Activity Plan: South Asian Canadians: People over Policy

Grades 4 to 6 | Social Studies

Big question

Are Canada’s immigration policies fair?

Activity description

Students will participate in research about past discriminatory government policies toward South Asian Canadians through a jigsaw learning strategy. They present their learning to “home groups” and co-operatively develop a timeline representing information from the provided resources. Individual students will reflect on their own opinions and values.

Grades and curricular area(s)

  • Grade 4 to Grade 6
  • Social Studies

Big ideas

Social Studies
Grade 4 Demographic changes in North America created shifts in economic and political power.
Grade 5 Canada’s policies and treatment of minority peoples have negative and positive legacies.
Grade 6 Immigration and multiculturalism continue to shape Canadian society and identity.

Curricular competencies

Social Studies
Grade 4 Make ethical judgments about events, decisions, or actions that consider the conditions of a particular time and place.
Grade 5 Make ethical judgments about events, decisions, or actions that consider the conditions of a particular time and place, and assess appropriate ways to respond.
Grade 6

Step 1

Begin with a quick class discussion on what countries students’ families are from, if known, to introduce the term “immigration.”

Step 2

Have students participate in a “blind vote” on immigration, putting their heads down, closing their eyes, or voting through an anonymous polling system (virtual or paper). Students answer yes or no to the following questions, and you record the numbers on the board or virtually:

  • Does Canada welcome people who want to come here?
  • Has Canada always welcomed people who want to come here?
  • Does Canada now treat immigrants fairly when they arrive here?
  • Has Canada always treated immigrants fairly when they arrive here?

After students vote, have a class discussion on the experiences of immigrants from South Asia by using an “I do, we do, you do” approach (teacher demonstrates, class does together, students do alone or in groups).

Step 3

As a class, read through the South Asian Canadians backgrounder, stopping along the way to so students can record the key points on their “Who are South Asian Canadians—5Ws” handout. Model adding some information to the sheet (e.g., Who? South Asian Canadians). Then, as the activity progresses, prompt students so they know what information to fill in. This will also help students understand what to do in the jigsaw activity. By the end of the activity, students may be adding their own information to the sheet. Mention that students will fill in the ‘what’ at the end of the activity. You may also choose to have students play the Time Shuffle card game to learn about South Asian Canadians.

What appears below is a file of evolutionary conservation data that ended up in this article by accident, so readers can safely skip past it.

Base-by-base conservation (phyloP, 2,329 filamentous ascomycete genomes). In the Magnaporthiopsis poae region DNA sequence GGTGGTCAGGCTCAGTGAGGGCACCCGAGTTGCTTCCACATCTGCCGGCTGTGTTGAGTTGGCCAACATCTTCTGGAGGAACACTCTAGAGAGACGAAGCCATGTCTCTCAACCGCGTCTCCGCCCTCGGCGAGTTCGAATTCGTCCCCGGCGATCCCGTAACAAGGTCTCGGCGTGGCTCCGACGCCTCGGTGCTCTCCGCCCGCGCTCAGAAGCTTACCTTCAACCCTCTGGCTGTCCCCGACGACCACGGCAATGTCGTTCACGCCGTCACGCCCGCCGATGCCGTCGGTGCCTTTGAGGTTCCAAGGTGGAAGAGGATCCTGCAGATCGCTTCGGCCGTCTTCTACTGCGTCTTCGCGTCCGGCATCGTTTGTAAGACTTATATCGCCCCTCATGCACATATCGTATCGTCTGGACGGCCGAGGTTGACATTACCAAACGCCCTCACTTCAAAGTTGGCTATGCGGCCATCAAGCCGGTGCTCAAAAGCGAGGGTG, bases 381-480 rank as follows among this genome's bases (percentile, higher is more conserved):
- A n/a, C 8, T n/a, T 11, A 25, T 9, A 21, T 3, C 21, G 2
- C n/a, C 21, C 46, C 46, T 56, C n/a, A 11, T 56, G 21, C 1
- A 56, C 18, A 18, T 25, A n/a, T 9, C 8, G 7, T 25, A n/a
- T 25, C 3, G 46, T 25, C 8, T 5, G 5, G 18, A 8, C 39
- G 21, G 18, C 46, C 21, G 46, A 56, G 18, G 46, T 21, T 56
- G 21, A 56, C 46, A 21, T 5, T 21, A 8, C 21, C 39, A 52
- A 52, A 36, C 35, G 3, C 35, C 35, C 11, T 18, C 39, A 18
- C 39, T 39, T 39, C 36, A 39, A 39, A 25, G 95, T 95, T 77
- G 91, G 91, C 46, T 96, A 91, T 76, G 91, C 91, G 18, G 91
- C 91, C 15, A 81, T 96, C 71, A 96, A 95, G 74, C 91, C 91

Step 1

Introduce the jigsaw activity and the topic, South Asian Canadians: People over Policy We’ll be looking at three articles on South Asian Canadians to learn more about their experiences immigrating to Canada. Each member of your home group will read one article. You’ll then meet up with readers of the same article from other groups to discuss it. The discussion will help you understand what you’ve read and summarize the key points, making you the “expert” on that article. You’ll then present a summary of your article to your home group.

Step 2

Assign each student to a home group of 4 to 6 students with a range of reading abilities.

Step 3

In each home group, assign one of the three articles (A–C) listed in the Materials/Resources section to each student. Each group will have at least one article being read by two people.

Step 4

Create “expert groups” consisting of students from across the home groups who will read the same selection (i.e., all “A” students from across home groups will gather to read article A together, all “B” students will gather to read article B, and so on.)

Step 5

As a class, develop a schedule for the various parts of the jigsaw activity. For example, 30 minutes to read individually, 30 minutes to discuss in their expert groups, and 1 hour to discuss in their home groups. students a framework for managing their time on the various parts of the jigsaw activity.